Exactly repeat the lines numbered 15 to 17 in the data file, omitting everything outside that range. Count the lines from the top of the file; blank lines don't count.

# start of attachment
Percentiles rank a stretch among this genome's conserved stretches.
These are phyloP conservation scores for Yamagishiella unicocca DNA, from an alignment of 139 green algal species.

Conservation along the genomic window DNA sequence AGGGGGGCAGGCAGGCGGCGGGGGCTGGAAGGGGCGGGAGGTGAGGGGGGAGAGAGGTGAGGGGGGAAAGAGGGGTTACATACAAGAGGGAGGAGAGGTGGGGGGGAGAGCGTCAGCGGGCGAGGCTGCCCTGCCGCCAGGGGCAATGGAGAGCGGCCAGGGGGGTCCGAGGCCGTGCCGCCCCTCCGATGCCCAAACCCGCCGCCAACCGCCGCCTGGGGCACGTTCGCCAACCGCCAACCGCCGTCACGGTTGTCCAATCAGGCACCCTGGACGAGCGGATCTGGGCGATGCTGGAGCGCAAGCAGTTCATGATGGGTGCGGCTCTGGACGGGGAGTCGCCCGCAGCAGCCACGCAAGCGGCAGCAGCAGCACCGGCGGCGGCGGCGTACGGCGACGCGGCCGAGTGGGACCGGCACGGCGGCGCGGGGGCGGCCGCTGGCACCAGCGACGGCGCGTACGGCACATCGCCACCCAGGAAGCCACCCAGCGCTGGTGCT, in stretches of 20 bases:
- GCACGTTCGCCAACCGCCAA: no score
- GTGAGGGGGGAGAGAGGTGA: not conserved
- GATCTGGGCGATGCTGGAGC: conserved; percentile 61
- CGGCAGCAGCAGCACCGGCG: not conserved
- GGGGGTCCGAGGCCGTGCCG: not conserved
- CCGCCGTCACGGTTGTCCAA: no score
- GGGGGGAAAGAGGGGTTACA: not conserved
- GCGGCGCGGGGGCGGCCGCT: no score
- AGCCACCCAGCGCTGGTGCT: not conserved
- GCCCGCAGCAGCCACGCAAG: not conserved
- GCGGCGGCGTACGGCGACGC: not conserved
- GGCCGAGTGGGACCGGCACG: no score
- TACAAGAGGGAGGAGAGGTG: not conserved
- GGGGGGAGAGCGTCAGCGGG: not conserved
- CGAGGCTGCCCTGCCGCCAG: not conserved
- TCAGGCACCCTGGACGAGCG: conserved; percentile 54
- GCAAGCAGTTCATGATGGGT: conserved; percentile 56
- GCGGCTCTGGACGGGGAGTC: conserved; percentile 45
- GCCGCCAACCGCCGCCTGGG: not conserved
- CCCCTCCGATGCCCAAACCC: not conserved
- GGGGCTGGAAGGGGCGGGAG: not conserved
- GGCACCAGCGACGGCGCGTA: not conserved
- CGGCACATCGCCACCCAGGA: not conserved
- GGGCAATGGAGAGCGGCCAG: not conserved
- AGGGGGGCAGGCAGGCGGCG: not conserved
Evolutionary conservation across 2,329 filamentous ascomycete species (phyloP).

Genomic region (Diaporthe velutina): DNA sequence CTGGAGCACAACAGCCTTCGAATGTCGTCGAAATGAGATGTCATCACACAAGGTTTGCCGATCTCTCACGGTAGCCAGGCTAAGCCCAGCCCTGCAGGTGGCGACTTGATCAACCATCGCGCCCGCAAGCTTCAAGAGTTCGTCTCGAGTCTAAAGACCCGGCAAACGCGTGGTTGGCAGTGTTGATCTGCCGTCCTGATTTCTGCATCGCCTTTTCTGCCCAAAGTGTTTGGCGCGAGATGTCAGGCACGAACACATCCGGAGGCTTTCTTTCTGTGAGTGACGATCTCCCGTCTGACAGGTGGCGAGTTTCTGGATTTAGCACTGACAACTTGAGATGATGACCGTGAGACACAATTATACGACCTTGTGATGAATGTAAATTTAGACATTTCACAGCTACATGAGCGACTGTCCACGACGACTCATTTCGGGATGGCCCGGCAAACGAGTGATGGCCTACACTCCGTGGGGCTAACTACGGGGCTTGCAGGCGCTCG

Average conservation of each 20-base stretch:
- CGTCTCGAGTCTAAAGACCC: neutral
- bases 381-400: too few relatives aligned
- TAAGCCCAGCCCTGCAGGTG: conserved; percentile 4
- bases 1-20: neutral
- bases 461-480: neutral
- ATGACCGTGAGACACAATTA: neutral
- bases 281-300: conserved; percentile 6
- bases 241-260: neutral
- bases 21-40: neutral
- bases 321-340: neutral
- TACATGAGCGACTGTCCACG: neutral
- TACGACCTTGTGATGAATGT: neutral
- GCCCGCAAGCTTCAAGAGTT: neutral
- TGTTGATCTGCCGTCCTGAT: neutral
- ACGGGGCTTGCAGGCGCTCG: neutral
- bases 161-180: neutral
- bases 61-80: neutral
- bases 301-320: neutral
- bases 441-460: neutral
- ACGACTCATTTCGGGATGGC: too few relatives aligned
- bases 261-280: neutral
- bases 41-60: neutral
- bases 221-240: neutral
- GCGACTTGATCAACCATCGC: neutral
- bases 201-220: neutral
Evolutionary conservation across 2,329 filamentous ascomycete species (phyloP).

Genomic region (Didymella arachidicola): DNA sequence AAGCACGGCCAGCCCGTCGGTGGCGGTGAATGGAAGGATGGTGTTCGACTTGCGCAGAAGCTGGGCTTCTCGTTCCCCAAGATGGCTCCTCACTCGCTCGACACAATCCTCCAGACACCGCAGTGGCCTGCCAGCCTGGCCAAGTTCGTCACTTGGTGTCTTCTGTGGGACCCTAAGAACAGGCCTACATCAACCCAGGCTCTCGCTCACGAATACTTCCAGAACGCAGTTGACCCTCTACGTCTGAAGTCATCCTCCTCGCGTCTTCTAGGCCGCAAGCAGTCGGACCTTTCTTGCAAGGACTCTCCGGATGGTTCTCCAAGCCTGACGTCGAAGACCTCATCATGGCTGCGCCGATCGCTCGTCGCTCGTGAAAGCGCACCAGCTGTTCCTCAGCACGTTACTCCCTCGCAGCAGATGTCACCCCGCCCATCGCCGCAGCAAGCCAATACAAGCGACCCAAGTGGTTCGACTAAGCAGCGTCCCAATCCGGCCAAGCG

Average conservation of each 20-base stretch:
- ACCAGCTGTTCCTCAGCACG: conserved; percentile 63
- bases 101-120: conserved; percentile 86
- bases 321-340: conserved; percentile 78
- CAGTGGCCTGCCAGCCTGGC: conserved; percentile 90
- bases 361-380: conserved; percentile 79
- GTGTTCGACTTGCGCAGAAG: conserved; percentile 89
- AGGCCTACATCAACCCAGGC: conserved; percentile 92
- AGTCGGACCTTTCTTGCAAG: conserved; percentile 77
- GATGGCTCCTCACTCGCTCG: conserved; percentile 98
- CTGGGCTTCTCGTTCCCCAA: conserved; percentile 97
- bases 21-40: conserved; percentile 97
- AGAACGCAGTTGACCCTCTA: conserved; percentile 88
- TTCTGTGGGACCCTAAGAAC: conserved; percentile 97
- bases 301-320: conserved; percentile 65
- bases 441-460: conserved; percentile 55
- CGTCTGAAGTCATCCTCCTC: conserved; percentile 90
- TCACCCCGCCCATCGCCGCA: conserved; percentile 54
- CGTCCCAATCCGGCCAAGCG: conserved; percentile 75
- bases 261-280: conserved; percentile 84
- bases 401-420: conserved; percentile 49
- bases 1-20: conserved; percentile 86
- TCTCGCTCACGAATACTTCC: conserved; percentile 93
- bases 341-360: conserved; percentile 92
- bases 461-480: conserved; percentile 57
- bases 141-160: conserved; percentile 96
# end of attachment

- GGCCGAGTGGGACCGGCACG: no score
- TACAAGAGGGAGGAGAGGTG: not conserved
- GGGGGGAGAGCGTCAGCGGG: not conserved